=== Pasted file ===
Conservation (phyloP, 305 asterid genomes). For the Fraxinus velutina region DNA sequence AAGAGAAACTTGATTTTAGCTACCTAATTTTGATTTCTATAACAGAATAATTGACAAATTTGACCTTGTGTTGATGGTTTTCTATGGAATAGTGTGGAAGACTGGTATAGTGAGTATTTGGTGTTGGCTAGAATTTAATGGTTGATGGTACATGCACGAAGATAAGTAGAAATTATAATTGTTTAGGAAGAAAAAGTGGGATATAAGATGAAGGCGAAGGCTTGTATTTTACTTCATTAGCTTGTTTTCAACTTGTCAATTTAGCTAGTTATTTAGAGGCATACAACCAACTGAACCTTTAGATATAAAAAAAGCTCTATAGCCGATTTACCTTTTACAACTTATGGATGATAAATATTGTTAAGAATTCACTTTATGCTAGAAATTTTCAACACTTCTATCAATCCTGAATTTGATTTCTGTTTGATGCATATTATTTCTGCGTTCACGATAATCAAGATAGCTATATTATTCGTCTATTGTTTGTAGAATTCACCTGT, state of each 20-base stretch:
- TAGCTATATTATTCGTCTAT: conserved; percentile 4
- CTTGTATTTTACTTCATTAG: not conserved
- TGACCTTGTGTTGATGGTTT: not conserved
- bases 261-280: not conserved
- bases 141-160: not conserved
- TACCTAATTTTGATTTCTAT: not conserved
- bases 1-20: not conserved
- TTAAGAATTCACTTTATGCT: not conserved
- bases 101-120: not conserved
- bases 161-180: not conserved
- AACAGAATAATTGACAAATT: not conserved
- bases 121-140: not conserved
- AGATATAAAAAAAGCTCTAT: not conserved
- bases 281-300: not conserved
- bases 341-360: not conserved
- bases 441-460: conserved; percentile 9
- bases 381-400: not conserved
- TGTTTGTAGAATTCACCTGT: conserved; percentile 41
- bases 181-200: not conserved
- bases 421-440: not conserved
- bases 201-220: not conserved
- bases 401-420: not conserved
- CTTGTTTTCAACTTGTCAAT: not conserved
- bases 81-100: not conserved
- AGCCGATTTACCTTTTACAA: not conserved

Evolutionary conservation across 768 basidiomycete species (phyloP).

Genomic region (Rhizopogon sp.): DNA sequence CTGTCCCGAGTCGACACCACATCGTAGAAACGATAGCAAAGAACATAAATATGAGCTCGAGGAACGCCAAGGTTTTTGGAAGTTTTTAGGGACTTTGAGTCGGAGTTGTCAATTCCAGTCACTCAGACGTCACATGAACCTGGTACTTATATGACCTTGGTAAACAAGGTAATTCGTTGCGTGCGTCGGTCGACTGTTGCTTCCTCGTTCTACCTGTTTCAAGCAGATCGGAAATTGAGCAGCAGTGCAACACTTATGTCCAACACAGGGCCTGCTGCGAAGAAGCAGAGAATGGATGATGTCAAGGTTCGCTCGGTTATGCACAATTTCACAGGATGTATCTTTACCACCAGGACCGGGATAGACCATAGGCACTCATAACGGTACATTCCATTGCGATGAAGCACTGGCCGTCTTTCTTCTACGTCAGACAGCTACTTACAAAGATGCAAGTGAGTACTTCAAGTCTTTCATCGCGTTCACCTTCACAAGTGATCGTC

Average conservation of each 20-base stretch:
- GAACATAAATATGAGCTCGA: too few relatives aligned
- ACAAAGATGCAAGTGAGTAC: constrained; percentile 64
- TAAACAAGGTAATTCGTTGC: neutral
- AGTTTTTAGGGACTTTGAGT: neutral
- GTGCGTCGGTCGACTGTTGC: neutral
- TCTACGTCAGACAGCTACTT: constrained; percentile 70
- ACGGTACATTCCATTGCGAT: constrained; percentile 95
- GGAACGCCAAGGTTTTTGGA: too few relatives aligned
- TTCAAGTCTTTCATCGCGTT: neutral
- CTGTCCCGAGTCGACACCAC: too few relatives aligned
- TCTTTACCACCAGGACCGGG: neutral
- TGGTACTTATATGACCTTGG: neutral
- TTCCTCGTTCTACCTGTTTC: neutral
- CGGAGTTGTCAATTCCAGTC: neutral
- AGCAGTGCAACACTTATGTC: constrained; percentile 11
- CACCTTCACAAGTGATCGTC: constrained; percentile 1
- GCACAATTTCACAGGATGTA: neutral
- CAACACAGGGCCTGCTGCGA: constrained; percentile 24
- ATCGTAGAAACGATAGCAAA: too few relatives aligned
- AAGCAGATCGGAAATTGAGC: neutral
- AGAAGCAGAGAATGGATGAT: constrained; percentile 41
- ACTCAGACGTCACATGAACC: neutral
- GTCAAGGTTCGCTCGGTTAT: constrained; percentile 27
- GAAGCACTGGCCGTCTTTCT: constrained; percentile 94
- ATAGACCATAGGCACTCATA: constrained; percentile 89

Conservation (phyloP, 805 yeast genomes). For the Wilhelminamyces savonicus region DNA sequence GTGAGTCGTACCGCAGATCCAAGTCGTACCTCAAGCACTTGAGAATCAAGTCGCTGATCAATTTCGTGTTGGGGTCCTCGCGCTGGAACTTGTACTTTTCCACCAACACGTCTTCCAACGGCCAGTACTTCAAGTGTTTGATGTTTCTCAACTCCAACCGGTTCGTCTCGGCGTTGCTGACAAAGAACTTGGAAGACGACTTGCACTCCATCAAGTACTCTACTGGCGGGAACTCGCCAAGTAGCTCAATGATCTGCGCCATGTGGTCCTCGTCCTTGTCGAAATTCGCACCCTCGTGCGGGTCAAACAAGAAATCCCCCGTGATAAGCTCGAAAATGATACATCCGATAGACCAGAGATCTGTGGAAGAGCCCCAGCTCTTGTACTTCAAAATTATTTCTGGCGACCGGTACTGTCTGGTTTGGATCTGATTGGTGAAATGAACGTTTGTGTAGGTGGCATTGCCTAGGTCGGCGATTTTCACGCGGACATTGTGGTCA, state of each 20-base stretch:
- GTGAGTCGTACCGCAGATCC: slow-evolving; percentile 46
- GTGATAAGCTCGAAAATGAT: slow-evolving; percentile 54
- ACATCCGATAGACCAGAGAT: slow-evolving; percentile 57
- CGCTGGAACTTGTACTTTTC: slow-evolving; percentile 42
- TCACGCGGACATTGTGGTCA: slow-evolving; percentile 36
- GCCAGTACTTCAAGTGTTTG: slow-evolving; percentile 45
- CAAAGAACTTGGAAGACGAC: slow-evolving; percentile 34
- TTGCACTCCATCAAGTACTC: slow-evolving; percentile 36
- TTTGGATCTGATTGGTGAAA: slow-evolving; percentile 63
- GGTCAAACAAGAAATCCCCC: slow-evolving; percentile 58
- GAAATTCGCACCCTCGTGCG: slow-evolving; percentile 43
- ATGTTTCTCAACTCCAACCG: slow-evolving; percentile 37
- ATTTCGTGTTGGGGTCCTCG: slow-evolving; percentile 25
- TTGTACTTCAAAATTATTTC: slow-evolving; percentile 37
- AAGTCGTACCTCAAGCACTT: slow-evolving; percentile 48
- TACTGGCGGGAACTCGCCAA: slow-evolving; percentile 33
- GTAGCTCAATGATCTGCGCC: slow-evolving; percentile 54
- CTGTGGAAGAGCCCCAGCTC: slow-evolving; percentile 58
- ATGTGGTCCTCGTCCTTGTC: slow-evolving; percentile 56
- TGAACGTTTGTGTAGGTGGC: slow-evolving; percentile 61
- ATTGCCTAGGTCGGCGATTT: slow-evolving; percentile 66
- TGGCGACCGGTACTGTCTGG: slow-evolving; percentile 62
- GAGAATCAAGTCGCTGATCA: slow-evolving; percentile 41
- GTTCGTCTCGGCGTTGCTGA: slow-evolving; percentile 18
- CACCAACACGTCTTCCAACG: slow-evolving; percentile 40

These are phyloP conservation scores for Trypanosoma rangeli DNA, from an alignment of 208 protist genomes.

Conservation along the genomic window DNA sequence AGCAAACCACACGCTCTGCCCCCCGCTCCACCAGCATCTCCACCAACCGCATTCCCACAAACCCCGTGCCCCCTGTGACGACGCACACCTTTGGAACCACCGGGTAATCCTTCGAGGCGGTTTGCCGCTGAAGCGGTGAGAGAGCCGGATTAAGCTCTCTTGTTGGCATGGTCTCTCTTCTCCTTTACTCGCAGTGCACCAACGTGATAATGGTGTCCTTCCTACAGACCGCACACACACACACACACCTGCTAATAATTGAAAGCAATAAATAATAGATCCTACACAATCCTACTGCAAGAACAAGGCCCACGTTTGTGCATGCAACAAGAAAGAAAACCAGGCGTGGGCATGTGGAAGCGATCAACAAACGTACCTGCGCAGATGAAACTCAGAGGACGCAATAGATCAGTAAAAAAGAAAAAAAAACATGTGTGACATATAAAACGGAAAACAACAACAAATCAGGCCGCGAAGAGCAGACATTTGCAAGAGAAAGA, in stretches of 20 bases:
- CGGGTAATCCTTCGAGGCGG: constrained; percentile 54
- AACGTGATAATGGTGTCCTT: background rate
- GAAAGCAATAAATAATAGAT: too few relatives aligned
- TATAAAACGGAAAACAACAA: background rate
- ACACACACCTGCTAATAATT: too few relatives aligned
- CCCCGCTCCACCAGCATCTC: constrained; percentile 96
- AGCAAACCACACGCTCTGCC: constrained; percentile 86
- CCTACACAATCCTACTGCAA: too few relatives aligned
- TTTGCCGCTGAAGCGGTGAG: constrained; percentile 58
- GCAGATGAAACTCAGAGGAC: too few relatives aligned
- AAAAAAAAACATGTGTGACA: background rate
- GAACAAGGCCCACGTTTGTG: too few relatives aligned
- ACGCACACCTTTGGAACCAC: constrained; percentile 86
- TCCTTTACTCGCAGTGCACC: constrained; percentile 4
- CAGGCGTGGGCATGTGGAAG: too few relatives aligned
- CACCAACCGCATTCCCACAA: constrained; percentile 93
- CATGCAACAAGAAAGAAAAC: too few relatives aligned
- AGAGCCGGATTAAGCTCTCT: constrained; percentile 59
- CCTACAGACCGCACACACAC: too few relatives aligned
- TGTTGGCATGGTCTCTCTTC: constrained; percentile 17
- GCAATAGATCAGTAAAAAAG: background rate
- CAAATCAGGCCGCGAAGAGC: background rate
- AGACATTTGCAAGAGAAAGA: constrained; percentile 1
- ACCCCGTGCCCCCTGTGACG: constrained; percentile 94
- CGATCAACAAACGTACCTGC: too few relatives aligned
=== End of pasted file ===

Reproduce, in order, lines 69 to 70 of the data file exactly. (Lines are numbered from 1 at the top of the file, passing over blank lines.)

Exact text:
- TTGTACTTCAAAATTATTTC: slow-evolving; percentile 37
- AAGTCGTACCTCAAGCACTT: slow-evolving; percentile 48